Substantial iron buildup in certain parts of the brain could be principally responsible for developing movement disorders like Parkinson’s disease, according to a new study.
Hereditary hemochromatosis, a disorder caused by a gene mutation, leads to iron buildup that results in conditions like heart problems, liver disease and diabetes. Previous conflicting research suggested that the brain was spared from iron accumulation by the blood-brain barrier, a network of blood vessels and tissues.
But a new study published Monday in the 2022 online issue of JAMA Neurology showed evidence of substantial iron buildup in regions of the brain responsible for movement.
Researchers from the University of California San Diego, UC San Francisco, Johns Hopkins Bloomberg School of Public Health, and Laureate Institute for Brain Research found that the gene mutation responsible for hereditary hemochromatosis could be a risk factor for movement disorders, including Parkinson’s disease, which is caused by a loss of nerve cells that produce the chemical messenger dopamine.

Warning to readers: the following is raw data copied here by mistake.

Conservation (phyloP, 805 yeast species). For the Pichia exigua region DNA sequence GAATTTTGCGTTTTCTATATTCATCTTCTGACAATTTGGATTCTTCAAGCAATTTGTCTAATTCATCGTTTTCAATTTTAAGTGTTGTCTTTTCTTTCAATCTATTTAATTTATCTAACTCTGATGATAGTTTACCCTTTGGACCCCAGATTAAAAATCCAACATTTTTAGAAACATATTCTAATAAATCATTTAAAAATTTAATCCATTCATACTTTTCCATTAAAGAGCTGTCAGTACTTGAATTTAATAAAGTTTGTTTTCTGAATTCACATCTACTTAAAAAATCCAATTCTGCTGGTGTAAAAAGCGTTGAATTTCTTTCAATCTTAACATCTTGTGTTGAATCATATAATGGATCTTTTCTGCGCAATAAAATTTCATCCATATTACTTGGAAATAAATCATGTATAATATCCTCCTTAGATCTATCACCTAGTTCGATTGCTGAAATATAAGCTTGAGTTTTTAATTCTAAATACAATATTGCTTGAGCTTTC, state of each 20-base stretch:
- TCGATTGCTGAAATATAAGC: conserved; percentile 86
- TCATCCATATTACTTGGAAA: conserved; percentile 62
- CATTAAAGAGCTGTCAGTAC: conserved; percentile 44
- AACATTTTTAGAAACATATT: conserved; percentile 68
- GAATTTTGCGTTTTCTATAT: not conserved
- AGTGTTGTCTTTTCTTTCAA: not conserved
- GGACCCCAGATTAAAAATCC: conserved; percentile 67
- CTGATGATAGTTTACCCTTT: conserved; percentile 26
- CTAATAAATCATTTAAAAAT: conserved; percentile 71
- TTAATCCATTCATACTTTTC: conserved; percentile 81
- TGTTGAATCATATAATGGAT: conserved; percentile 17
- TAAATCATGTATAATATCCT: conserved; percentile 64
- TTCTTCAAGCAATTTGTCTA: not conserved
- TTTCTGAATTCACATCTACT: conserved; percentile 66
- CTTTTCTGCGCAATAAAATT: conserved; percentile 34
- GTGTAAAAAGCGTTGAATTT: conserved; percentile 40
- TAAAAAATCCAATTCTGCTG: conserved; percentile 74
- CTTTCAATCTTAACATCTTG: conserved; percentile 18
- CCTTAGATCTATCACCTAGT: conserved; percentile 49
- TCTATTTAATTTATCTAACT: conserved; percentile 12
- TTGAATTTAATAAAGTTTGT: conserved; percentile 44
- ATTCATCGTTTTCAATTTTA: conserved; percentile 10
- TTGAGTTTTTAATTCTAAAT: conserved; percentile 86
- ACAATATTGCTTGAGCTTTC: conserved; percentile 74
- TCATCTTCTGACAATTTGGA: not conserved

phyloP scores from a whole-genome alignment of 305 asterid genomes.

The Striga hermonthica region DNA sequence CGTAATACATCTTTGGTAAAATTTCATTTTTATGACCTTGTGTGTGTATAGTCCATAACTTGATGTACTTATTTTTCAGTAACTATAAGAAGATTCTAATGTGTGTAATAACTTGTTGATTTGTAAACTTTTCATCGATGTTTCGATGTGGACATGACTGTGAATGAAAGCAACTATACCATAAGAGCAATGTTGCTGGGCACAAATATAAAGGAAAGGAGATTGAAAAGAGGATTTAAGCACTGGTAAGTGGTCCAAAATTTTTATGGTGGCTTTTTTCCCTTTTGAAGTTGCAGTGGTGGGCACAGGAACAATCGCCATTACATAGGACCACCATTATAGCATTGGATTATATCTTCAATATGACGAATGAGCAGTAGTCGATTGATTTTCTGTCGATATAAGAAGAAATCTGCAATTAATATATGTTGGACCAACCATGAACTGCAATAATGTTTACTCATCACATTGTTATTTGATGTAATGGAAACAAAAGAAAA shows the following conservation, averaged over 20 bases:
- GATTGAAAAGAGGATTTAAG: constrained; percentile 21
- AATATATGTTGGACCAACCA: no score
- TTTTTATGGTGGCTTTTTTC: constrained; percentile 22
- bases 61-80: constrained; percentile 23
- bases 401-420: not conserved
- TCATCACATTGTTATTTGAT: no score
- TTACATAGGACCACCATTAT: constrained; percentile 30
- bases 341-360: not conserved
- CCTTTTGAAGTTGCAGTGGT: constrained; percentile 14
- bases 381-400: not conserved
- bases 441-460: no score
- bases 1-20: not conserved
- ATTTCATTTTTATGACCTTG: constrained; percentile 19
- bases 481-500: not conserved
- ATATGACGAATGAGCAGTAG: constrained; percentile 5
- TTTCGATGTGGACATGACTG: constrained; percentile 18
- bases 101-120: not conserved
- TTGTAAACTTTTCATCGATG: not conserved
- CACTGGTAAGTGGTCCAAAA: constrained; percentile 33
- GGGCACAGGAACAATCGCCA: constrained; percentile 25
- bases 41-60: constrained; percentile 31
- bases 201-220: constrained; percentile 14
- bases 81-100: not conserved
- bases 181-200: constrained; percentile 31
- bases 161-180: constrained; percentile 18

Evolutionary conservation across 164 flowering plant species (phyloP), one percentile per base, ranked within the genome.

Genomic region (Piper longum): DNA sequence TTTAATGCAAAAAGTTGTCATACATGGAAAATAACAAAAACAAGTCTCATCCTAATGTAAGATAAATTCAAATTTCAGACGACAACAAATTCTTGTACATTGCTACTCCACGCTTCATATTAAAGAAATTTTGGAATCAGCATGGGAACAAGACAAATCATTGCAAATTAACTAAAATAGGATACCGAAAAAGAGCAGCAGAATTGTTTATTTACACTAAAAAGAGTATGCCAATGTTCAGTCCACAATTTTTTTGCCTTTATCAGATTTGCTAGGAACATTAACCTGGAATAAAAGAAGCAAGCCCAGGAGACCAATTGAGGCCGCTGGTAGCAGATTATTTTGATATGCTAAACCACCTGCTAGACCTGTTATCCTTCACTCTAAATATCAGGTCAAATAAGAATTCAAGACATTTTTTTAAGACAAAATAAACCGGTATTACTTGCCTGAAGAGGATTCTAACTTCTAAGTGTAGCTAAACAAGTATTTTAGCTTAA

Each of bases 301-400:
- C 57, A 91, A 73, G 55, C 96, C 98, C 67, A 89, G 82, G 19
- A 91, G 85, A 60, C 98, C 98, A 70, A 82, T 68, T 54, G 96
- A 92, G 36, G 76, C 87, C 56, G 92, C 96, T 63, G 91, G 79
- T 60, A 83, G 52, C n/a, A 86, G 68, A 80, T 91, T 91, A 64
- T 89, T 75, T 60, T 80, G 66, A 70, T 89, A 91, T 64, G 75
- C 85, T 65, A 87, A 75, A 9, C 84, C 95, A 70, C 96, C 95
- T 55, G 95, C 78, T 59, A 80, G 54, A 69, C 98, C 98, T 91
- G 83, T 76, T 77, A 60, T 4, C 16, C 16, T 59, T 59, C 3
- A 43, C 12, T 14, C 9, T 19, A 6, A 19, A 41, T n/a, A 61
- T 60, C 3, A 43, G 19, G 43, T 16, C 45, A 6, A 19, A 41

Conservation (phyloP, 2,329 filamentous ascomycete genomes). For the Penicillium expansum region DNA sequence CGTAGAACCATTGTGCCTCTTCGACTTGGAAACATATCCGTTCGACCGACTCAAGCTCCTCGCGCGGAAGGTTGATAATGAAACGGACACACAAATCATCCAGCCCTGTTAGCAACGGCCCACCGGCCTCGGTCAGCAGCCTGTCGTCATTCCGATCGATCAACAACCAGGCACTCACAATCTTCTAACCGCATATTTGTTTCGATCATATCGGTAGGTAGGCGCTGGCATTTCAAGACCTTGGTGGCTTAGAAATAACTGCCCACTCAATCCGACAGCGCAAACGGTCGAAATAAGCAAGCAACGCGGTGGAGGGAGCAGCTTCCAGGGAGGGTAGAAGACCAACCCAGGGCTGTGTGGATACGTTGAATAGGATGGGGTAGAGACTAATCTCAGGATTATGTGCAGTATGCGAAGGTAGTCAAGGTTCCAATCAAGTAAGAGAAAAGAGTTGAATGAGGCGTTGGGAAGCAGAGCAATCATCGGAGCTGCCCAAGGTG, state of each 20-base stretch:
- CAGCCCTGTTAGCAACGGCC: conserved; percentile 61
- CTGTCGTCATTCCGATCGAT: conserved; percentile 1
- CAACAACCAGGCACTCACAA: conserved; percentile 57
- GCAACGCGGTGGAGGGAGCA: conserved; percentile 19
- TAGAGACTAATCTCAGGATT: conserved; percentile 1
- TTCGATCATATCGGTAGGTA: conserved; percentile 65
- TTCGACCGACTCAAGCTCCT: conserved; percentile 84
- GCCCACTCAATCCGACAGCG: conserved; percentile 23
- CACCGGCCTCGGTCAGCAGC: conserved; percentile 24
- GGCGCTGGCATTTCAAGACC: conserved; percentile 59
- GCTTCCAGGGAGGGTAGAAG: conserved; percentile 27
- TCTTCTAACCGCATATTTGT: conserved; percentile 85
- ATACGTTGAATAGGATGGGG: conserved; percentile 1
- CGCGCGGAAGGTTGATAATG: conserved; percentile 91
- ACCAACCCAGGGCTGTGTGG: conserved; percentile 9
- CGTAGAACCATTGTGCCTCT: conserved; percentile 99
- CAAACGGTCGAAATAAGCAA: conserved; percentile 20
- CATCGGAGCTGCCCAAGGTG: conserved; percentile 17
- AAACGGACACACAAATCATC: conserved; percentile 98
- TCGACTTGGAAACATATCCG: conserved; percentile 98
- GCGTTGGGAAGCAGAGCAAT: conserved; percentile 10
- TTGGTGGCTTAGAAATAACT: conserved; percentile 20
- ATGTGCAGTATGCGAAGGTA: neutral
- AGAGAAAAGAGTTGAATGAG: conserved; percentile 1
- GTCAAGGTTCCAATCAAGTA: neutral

The researchers also found that males of European descent carrying two gene mutations had the highest risk; the females did not.
“The sex-specific effect is consistent with other secondary disorders of hemochromatosis. Males show a higher disease burden than females due to natural processes, such as menstruation and childbirth that expel from the body excess iron buildup in women,” said first author Robert Loughnan, Ph.D., a postdoctoral scholar in the Population Neuroscience and Genetics Lab at UC San Diego.
The observational study analyzed MRI scans of 836 participants and found 165 were at high genetic risk for developing the condition. Based on the scans, the researchers found substantial iron deposits on motor circuits of the brain of high-risk individuals.
“We hope our study can bring more awareness to hemochromatosis, as many high-risk individuals are not aware of the abnormal amounts of iron accumulating in their brains,” said senior corresponding author Chun Chieh Fan, MD, Ph.D., an assistant adjunct professor at UC San Diego and principal investigator at the Laureate Institute for Brain Research, based in Tulsa, Oklahoma.
According to Parkinson’s Foundation, approximately 60,000 Americans are diagnosed with Parkinson’s disease each year.